Last month I wrote about narrowing your investment focus down to the top 100 stocks. Today I’ll cut that down further – to only 68 stocks – by looking at what stock market sectors to avoid. Then in my next column, I’ll show you how to reduce the set even further to about 40.
My aim is to get down to a group of about 20-25 stocks to choose from, and then invest in 15-20 of them while keeping my eye on the remainders. Lack of jealousy in stock picking is my motto. I don’t care if I don’t have the top 20 best performers – I just want my portfolio to grow and grow, and preferably above the rate of the benchmark index. So far so good.
So let’s take a look at the stock market sectors.
Each of the 200 stocks in the benchmark ASX index are best thought of as belonging to one of the 11 major sectors of the Global Industry Classification System (GICS). You can see these sectors listed in Table 1.
Many fund managers will try to keep the sectoral allocation of their stocks in rough proportion to that of the index so that their fund’s performance is less likely to deviate by too much from the benchmark.
To give some insight into these sectors, I have listed the biggest 20 companies by sector in Table 1. Eight of the top 20 stocks are in Financials and three sectors have no top 20 companies. The biggest in these three sectors are Newscorp (Discretionary), Computershare (IT) and AGL (Utilities).
I also show the proportions by value for these sectors at the end of the latest financial year and for the first year for which data is available (200/01) in Table 1. If an investor had $100,000 and wanted to try and mimic the index, he or she might invest about $7,400 (7.4%) in Energy and $27,600 (27.6%) in Materials, etc. I’ll deal with the stock selection issue in my next column.
First, the sectors are far from equal in size. Second, the sector weights have changed dramatically over the last decade or so. As the resources boom took hold, Energy and Materials have grown at the expense of Financials and a few others.
The $100,000 index weighted portfolio would only require an allocation of about $600 in IT. At that level, the sector is hardly worth the effort, especially when brokerage and paperwork are taken into account. And IT in this country is nothing like in the US – there’s no Apple, IBM, Microsoft, Google or Intel here.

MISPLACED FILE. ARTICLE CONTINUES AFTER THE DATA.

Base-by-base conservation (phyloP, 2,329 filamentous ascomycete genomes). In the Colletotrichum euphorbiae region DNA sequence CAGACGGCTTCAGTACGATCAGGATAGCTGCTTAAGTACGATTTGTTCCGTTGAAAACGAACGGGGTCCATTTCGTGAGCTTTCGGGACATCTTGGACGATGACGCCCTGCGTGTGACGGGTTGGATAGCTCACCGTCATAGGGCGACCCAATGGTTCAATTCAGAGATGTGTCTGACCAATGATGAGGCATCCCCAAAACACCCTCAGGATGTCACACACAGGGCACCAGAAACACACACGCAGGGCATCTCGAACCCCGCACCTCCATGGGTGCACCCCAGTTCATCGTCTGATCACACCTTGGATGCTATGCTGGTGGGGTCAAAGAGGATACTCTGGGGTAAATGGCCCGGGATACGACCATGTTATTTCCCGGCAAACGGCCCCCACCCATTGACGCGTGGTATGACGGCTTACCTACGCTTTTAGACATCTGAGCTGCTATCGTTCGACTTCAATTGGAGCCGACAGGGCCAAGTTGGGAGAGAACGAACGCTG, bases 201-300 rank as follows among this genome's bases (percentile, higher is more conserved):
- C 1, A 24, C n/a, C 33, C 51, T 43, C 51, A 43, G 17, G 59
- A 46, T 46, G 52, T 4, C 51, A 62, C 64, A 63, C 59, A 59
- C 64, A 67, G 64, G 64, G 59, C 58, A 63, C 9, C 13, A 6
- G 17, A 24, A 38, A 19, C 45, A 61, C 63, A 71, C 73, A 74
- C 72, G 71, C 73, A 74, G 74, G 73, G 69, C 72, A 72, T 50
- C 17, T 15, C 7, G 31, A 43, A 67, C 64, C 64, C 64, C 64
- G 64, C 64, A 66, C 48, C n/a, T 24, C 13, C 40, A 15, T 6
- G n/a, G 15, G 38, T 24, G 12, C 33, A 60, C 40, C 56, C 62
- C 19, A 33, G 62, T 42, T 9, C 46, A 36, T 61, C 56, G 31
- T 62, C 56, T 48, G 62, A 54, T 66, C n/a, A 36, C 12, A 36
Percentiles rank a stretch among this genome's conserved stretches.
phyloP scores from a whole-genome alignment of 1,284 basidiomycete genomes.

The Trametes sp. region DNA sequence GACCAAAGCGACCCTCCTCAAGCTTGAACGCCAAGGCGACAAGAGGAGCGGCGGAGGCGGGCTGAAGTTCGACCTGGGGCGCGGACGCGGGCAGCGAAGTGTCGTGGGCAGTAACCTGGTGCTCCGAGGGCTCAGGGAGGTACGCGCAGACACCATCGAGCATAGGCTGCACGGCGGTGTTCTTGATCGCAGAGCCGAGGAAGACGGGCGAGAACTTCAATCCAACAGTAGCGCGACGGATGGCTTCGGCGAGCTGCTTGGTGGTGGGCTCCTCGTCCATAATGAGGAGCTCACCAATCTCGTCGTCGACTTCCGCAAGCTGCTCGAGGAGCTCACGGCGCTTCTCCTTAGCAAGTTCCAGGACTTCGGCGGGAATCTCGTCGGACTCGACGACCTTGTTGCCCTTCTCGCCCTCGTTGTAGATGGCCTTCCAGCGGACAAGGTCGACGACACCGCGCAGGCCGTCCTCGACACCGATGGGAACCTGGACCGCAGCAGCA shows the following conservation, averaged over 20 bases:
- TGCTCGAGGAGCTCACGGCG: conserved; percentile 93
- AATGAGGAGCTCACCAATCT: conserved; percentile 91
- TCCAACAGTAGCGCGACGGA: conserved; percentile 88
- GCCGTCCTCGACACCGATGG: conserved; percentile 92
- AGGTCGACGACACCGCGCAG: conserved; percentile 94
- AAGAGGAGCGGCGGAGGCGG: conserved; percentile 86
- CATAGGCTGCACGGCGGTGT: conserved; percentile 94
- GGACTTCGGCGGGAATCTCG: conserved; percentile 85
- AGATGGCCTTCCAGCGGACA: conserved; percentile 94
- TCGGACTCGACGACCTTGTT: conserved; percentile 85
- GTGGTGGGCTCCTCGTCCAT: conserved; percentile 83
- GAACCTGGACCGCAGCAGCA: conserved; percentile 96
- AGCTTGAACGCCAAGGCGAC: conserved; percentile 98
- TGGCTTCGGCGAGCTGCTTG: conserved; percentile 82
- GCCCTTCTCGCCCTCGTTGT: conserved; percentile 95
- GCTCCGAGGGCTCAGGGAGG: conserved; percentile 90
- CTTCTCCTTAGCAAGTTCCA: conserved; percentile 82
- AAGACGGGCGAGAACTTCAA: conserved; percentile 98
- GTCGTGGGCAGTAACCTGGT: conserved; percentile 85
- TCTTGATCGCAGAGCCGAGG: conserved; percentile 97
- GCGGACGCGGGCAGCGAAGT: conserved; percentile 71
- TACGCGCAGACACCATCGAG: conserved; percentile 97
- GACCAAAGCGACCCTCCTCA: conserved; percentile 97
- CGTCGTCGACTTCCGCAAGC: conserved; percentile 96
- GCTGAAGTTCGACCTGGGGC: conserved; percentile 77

Computershare may be a great company, but I’d have to be so ‘overweight’ in IT for it to make any difference to my overall portfolio, so I just ignore that sector.
I show the average total returns (including reinvested dividends) in Table 2. Although some people focus on dividends, to me the whole package is important. Of course, franking credits play an important part in a DIY fund. But looking at Telcos (dominated by Telstra), I can see that dividends have been paid largely at the expense of capital gains. Financials (especially the big four banks) look like a much better dividend play to me.
Then there’s property. It suffered disproportionately in the global financial crisis. Given the problems with valuing property at the best of times – and the potential problems with retail going forward – I choose to avoid Property and Telcos completely.
My philosophy is this: I know I don’t need to invest in every good company – just a reasonable number of good companies, and no bad companies certainly helps!
Staples, Health and Utilities are so-called defensive sectors. That is, they don’t experience the same degree of volatility as the likes of Discretionary and Materials. My problem with Staples is that its growth is to some extent limited by the size of the Australian market.
Meanwhile, many of the Health companies have big export programmes. The dollar isn’t helping exports at the moment, but I still favour Health over Staples. Utilities seem to me to have energy-related growth opportunities. So for me, Utilities and Health are in, and Staples is out.
Finally, I got completely out of Discretionary stocks in mid-May. I don’t think anyone has a good handle on where the consumer is going at the moment. If things change I’ll reconsider. But for now, that leaves me with only six of the 11 sectors to focus on. Much easier!
Woodhall Investment Research Pty Ltd
ABN 17 141 486 160
Important information: This content has been prepared without taking account of the objectives, financial situation or needs of any particular individual. It does not constitute formal advice. For this reason, any individual should, before acting, consider the appropriateness of the information, having regard to the individual’s objectives, financial situation and needs and, if necessary, seek appropriate professional advice.
Also in the Switzer Super Report
- Peter Switzer: My strategy for a sideways market
- Charlie Aitken: My no.1 stock pickings to survive the “new normal”
- Tony Negline: What happens to SMSF assets in a divorce?
- Ron Bewley: What not to buy – Part 1: size matters